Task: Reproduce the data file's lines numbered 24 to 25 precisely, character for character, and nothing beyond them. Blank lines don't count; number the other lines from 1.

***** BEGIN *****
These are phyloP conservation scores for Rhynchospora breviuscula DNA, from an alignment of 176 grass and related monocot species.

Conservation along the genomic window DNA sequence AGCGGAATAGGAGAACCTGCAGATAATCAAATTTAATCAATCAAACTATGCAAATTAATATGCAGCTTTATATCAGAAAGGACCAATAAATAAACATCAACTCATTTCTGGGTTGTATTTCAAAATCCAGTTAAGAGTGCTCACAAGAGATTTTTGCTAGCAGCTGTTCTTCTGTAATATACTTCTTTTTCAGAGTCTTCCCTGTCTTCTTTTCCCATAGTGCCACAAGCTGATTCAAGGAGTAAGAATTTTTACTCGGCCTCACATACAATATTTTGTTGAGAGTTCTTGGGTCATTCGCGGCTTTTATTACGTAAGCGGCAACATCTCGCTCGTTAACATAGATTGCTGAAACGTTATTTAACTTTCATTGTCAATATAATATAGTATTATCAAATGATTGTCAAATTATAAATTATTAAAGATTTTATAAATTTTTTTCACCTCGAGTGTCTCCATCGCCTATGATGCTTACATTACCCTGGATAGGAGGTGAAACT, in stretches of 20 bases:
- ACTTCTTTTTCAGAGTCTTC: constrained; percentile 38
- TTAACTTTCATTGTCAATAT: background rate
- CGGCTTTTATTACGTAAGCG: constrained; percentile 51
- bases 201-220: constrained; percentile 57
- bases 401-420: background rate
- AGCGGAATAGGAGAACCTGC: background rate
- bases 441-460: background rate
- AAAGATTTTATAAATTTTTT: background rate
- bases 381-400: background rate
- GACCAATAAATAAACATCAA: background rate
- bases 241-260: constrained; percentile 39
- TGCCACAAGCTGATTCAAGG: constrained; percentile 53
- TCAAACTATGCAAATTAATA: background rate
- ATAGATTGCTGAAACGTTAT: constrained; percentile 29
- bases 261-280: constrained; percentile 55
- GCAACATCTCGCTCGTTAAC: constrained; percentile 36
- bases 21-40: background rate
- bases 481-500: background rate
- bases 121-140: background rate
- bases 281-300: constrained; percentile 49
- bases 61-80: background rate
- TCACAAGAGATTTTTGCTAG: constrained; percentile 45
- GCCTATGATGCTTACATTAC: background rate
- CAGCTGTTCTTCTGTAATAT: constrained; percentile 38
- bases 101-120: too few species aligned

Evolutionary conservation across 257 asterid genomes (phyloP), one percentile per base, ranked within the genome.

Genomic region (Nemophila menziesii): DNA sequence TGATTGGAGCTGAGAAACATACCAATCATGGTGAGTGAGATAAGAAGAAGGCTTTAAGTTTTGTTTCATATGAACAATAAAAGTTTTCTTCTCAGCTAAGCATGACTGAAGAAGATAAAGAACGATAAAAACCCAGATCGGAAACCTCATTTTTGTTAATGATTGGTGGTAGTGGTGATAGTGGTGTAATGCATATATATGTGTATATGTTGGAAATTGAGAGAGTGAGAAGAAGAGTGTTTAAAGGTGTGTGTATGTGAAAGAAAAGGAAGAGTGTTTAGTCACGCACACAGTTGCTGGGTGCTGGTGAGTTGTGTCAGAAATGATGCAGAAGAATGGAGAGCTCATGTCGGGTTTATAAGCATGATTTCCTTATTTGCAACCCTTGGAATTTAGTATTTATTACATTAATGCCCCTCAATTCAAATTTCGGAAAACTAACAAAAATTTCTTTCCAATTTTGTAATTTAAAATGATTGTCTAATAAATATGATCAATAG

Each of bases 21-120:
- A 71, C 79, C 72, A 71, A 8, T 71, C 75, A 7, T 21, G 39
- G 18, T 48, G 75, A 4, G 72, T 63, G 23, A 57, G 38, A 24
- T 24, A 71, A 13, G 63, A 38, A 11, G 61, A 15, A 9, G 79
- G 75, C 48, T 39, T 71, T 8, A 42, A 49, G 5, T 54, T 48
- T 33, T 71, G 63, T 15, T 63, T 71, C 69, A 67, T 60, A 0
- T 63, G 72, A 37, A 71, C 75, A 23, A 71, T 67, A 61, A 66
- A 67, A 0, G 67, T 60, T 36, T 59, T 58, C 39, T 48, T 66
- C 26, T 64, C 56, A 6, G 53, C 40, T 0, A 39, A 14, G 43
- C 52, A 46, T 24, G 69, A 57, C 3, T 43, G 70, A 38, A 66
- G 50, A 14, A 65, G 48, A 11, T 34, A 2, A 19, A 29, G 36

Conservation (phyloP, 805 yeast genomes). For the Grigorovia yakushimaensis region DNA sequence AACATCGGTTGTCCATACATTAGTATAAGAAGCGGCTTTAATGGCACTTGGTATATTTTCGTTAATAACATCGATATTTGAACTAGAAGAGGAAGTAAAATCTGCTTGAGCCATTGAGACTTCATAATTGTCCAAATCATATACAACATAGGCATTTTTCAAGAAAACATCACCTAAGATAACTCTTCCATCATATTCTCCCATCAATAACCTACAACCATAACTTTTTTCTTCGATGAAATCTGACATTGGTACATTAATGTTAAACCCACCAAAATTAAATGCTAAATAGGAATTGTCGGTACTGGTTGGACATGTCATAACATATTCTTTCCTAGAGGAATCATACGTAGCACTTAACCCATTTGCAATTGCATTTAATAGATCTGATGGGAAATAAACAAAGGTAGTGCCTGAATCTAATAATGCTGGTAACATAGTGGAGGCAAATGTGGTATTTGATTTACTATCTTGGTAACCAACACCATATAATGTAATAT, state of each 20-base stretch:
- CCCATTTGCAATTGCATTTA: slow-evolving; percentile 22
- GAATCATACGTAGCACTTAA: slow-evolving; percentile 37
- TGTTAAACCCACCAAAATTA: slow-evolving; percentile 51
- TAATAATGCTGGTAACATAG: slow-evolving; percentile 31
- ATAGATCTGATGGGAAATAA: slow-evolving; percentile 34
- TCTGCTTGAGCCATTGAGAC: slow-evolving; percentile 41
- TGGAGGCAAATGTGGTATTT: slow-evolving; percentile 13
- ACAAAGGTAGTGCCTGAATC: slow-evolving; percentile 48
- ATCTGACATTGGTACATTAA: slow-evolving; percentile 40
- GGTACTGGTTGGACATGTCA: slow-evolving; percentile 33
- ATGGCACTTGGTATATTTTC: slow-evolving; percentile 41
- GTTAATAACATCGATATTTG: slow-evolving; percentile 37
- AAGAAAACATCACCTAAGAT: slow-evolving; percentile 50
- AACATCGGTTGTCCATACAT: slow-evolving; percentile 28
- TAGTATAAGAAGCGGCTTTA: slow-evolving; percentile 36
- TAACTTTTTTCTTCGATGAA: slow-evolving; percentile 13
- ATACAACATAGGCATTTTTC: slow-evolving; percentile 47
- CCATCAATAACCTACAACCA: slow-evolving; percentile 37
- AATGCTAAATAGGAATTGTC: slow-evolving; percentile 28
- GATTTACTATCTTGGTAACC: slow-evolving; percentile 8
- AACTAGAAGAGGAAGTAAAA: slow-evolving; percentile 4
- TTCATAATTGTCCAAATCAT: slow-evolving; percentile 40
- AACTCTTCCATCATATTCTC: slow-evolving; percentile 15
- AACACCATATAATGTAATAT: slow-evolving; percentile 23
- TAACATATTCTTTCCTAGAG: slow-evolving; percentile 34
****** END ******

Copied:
- TCACAAGAGATTTTTGCTAG: constrained; percentile 45
- GCCTATGATGCTTACATTAC: background rate